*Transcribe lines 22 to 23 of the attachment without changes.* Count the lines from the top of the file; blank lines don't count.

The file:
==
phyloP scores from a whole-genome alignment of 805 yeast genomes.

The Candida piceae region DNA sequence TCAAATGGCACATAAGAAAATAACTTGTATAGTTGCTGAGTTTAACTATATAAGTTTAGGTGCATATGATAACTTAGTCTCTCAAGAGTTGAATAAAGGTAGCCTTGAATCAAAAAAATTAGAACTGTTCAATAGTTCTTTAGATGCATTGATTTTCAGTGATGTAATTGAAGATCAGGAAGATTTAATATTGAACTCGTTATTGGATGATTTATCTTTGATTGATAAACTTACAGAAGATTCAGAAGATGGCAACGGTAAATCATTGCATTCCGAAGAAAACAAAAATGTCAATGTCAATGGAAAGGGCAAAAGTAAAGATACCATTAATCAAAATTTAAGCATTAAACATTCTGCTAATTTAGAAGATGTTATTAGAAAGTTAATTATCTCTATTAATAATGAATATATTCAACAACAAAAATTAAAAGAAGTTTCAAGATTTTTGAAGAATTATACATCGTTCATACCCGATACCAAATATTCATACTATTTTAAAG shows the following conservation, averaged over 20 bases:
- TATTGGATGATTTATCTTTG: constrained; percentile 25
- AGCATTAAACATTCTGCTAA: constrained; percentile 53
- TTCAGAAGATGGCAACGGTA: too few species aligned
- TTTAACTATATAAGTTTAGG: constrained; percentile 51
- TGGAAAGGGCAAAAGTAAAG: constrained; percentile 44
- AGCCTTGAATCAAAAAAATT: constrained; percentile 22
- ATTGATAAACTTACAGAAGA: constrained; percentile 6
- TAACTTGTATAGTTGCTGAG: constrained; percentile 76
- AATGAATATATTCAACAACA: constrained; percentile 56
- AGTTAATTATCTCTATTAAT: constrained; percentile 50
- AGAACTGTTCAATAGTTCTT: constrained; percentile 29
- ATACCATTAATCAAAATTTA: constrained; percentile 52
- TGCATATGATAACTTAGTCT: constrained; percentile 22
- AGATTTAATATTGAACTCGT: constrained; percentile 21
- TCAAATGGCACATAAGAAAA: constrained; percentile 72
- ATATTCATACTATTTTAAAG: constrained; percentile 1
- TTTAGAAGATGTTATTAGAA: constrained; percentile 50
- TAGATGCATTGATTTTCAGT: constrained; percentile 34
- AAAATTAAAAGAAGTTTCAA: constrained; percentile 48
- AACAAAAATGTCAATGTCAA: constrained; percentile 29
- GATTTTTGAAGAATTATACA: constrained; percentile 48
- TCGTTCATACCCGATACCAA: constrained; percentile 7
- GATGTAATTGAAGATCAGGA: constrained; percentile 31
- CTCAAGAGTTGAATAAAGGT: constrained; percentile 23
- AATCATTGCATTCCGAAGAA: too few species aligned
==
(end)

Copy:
- AACAAAAATGTCAATGTCAA: constrained; percentile 29
- GATTTTTGAAGAATTATACA: constrained; percentile 48